December 12, 2023
Derek Balmas was all set to go fishing. More precisely, as a first mate for a charter service on the St. Lawrence River, he was all set to take a client fishing. But the client canceled and Balmas suddenly had a day off. He decided to go fishing anyway—a choice he'll likely be glad he made for the rest of his life.
On that early-November day last fall, Balmas climbed aboard Capt. Bob Walters' 31-foot boat that runs out of Clayton, N.Y. Walters is among a handful of seasoned guides on the St. Lawrence River who specifically targets the monster muskies that prowl the waters in and around New York's Thousand Islands Region. With Balmas (who mates for Walters) and another friend on the rods, they managed to boat a couple of muskies by midday—already a good day of musky fishing by anyone's standards.
Then, sometime around 3 p.m., another rod went off. Balmas sprang into action, expertly fighting the big fish for nearly 30 minutes. After finally slipping the net under the musky, they measured it several times and photographed it before releasing it. As it swam away, the three anglers on the boat had a hunch the 53.15-inch fish was special. More than six months later, that hunch was confirmed when the musky was certified as an all-tackle, catch-and-release world record by the International Game Fish Association.
However, Balmas' catch didn't surprise anybody in the musky fishing world. The Thousand Islands region of the St. Lawrence is a giant-musky factory with a long history of record-book entries. Every fall, muskies leave the bays of Lake Ontario and feast on the copious amounts of food in the St. Lawrence River before winter's advance. Blessed with excellent genetics and protected by strict harvest regulations, the muskies of the St. Lawrence are the fish that dreams—and world records—are made of.
Another reason why Balmas' new world record isn't much of a surprise: It was caught in November. Walters, who's been targeting St. Lawrence muskies for nearly 25 years, begins to gear up for the fall musky season in mid-September, and he'll be on the water until December. The reason is simple: "The fishery gets better as the water gets colder," he says.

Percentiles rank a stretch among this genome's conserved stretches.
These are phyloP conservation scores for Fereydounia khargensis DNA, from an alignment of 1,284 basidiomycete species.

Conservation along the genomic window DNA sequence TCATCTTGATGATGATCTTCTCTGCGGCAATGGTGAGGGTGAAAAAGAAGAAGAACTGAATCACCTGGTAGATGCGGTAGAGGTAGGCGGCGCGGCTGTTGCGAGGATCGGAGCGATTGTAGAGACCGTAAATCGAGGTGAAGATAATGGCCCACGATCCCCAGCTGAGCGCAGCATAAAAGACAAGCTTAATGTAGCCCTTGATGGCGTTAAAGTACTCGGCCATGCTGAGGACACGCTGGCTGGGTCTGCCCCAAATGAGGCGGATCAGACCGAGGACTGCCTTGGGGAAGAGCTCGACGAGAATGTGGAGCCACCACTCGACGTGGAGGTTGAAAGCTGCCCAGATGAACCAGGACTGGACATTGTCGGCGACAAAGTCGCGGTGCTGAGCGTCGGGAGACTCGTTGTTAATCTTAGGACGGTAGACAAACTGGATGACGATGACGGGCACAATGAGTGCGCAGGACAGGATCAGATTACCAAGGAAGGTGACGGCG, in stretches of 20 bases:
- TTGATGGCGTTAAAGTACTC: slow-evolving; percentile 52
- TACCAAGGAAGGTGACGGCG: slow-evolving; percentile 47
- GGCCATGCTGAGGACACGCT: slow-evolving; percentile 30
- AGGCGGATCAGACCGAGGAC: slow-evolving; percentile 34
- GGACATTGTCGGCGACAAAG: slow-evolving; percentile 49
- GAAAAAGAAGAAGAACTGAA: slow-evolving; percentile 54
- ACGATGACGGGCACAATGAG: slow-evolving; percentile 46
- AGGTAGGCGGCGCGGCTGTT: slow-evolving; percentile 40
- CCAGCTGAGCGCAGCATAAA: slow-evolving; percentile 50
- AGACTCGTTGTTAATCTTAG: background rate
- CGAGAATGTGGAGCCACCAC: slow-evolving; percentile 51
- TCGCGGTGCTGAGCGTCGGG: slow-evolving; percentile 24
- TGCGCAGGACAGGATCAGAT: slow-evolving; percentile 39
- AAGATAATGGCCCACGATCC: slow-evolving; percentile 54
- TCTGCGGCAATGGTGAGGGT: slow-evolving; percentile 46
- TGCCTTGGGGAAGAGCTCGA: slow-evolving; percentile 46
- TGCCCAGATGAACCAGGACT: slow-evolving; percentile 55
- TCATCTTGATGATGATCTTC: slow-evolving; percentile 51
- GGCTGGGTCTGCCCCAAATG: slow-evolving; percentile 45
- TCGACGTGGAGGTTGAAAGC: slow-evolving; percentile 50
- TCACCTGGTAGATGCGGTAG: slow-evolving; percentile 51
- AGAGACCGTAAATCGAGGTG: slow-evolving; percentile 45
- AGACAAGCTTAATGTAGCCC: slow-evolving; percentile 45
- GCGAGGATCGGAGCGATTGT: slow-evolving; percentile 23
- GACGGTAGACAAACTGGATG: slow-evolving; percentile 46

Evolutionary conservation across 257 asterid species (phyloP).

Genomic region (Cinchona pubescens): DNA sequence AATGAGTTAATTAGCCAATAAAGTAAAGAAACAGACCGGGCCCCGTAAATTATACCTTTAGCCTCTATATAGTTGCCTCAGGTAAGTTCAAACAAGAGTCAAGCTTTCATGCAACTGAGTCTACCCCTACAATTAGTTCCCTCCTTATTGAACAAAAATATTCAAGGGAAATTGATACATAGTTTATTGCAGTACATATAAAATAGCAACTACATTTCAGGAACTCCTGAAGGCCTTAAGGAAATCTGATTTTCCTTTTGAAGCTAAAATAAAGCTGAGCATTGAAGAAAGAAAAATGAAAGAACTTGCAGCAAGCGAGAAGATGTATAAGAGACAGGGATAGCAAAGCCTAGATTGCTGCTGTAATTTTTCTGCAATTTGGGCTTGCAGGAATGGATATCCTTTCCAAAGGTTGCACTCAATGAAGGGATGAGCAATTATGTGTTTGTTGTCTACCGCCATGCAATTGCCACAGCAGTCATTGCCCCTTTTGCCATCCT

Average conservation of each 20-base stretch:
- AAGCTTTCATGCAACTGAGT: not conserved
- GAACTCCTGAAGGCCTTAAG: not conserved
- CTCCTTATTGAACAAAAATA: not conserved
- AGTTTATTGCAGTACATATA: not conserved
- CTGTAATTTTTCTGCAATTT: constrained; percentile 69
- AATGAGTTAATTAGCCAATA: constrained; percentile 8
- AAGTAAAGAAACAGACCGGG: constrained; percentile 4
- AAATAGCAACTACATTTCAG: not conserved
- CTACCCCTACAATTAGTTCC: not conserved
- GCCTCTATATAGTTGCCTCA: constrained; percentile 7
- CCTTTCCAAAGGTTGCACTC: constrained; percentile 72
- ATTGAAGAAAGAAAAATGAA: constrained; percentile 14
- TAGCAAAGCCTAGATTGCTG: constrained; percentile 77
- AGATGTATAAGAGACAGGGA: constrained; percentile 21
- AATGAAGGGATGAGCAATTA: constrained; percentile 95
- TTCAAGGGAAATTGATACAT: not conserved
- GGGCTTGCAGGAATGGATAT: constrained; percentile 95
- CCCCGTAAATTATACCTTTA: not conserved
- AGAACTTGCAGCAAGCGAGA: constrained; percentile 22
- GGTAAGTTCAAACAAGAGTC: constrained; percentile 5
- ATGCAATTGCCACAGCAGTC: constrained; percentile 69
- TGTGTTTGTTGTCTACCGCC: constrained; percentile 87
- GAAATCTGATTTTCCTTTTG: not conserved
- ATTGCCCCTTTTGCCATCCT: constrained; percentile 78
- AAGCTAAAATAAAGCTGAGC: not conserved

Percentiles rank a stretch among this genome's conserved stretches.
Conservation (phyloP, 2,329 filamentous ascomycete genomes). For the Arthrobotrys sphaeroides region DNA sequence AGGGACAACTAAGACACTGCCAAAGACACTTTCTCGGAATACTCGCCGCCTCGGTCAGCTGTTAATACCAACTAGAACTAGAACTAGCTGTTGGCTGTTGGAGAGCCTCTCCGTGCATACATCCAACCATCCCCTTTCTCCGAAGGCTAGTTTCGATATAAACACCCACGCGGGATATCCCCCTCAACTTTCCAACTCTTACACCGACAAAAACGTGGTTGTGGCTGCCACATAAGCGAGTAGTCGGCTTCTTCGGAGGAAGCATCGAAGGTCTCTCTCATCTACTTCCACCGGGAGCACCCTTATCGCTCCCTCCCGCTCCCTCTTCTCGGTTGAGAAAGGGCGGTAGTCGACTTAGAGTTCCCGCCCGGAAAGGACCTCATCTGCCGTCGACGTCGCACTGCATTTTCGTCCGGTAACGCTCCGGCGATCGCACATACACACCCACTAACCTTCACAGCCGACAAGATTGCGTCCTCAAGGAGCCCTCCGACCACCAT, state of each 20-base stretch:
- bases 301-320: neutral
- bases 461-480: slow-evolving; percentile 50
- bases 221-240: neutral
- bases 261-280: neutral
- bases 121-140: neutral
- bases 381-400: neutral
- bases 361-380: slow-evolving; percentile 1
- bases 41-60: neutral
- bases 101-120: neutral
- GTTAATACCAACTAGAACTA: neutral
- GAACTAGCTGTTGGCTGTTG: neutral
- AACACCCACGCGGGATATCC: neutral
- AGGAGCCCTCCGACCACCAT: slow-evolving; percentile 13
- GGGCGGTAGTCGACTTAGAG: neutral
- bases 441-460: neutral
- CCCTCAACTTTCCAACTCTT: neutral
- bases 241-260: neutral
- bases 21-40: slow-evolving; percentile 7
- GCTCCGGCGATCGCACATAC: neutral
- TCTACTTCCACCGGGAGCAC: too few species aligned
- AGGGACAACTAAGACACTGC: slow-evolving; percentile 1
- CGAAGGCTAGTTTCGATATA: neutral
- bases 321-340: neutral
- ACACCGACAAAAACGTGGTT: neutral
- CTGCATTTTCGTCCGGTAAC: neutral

Capt. Richard Clarke, who runs Signman Charters, agrees. Clarke says November and December are the two best months to fish for monsters in the St. Lawrence, but that comes with a caveat.
"I call it musky hunting, not fishing," says Clarke. "It's not like we're catching fish every minute on the water. Some days you can get five or six bites. Some days it's none at all. The odds are against you."
While many of the outdoors folks in the Northeast are passing their time in November in treestands or duck blinds, the musky maniacs of the Thousand Islands are seeking a fish of a lifetime.
YOU'RE GONNA NEED A BOAT
The western end of the St. Lawrence is where the big river begins its 530-mile flow out of Lake Ontario toward the Atlantic Ocean. The city of Clayton sits about 20 miles downstream from where the lake meets the river and serves as the epicenter of the musky fishing. Clayton bait shops sell musky-specific gear. Most of the guides who target muskies call Clayton home. Heck, the Thousand Islands Museum in Clayton even has a "Muskie Hall of Fame" room.
Whether an angler heads upstream or downstream from Clayton, there's a massive amount of water to cover that would be impossible to fish in a lifetime. It's full of shoals, inlets, unpredictable currents, structure upon structure upon structure, international shipping traffic, and, quite obviously, thousands of islands. Muskies are caught on both the U.S. and Canada side of the big river, from Wolfe Island (a 21-mile-long island that diverts the river into two large channels between Kingston, Ont., and Cape Vincent, N.Y.) downstream to Chippewa Bay.